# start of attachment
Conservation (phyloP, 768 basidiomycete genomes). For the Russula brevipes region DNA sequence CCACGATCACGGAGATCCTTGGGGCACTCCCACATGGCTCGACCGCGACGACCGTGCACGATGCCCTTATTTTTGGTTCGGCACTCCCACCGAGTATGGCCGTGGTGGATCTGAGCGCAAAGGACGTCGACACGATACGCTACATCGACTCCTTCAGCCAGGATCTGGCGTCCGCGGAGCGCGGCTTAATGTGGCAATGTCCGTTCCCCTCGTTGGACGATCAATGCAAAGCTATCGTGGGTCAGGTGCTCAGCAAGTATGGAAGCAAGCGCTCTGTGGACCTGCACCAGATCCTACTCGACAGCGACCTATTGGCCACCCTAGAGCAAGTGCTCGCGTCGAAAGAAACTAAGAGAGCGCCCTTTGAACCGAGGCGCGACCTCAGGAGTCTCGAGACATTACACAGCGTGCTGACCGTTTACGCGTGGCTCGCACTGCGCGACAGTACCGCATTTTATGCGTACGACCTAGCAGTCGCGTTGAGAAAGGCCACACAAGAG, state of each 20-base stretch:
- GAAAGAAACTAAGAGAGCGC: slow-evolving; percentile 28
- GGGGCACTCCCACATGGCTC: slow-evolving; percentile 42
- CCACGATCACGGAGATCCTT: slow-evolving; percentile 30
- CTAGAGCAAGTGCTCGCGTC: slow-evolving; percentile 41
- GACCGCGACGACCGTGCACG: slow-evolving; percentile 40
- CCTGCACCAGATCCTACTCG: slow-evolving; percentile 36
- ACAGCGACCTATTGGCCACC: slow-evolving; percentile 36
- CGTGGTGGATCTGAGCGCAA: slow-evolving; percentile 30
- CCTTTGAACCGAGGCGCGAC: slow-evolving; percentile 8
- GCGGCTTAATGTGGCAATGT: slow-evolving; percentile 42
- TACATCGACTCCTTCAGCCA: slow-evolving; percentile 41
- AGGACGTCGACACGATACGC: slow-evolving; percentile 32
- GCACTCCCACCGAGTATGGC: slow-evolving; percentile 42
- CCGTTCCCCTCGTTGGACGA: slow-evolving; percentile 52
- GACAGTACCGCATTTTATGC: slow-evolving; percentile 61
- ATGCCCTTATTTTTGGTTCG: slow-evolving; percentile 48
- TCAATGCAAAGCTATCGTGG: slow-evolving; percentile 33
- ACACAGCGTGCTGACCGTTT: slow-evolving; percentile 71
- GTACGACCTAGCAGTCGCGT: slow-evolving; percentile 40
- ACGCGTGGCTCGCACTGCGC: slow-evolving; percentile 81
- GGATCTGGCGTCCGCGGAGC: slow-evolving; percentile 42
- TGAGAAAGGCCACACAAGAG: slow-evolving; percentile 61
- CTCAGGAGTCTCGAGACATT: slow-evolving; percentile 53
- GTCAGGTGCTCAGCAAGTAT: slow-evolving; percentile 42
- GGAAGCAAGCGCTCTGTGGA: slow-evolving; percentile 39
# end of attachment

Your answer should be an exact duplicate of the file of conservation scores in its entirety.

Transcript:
Conservation (phyloP, 768 basidiomycete genomes). For the Russula brevipes region DNA sequence CCACGATCACGGAGATCCTTGGGGCACTCCCACATGGCTCGACCGCGACGACCGTGCACGATGCCCTTATTTTTGGTTCGGCACTCCCACCGAGTATGGCCGTGGTGGATCTGAGCGCAAAGGACGTCGACACGATACGCTACATCGACTCCTTCAGCCAGGATCTGGCGTCCGCGGAGCGCGGCTTAATGTGGCAATGTCCGTTCCCCTCGTTGGACGATCAATGCAAAGCTATCGTGGGTCAGGTGCTCAGCAAGTATGGAAGCAAGCGCTCTGTGGACCTGCACCAGATCCTACTCGACAGCGACCTATTGGCCACCCTAGAGCAAGTGCTCGCGTCGAAAGAAACTAAGAGAGCGCCCTTTGAACCGAGGCGCGACCTCAGGAGTCTCGAGACATTACACAGCGTGCTGACCGTTTACGCGTGGCTCGCACTGCGCGACAGTACCGCATTTTATGCGTACGACCTAGCAGTCGCGTTGAGAAAGGCCACACAAGAG, state of each 20-base stretch:
- GAAAGAAACTAAGAGAGCGC: slow-evolving; percentile 28
- GGGGCACTCCCACATGGCTC: slow-evolving; percentile 42
- CCACGATCACGGAGATCCTT: slow-evolving; percentile 30
- CTAGAGCAAGTGCTCGCGTC: slow-evolving; percentile 41
- GACCGCGACGACCGTGCACG: slow-evolving; percentile 40
- CCTGCACCAGATCCTACTCG: slow-evolving; percentile 36
- ACAGCGACCTATTGGCCACC: slow-evolving; percentile 36
- CGTGGTGGATCTGAGCGCAA: slow-evolving; percentile 30
- CCTTTGAACCGAGGCGCGAC: slow-evolving; percentile 8
- GCGGCTTAATGTGGCAATGT: slow-evolving; percentile 42
- TACATCGACTCCTTCAGCCA: slow-evolving; percentile 41
- AGGACGTCGACACGATACGC: slow-evolving; percentile 32
- GCACTCCCACCGAGTATGGC: slow-evolving; percentile 42
- CCGTTCCCCTCGTTGGACGA: slow-evolving; percentile 52
- GACAGTACCGCATTTTATGC: slow-evolving; percentile 61
- ATGCCCTTATTTTTGGTTCG: slow-evolving; percentile 48
- TCAATGCAAAGCTATCGTGG: slow-evolving; percentile 33
- ACACAGCGTGCTGACCGTTT: slow-evolving; percentile 71
- GTACGACCTAGCAGTCGCGT: slow-evolving; percentile 40
- ACGCGTGGCTCGCACTGCGC: slow-evolving; percentile 81
- GGATCTGGCGTCCGCGGAGC: slow-evolving; percentile 42
- TGAGAAAGGCCACACAAGAG: slow-evolving; percentile 61
- CTCAGGAGTCTCGAGACATT: slow-evolving; percentile 53
- GTCAGGTGCTCAGCAAGTAT: slow-evolving; percentile 42
- GGAAGCAAGCGCTCTGTGGA: slow-evolving; percentile 39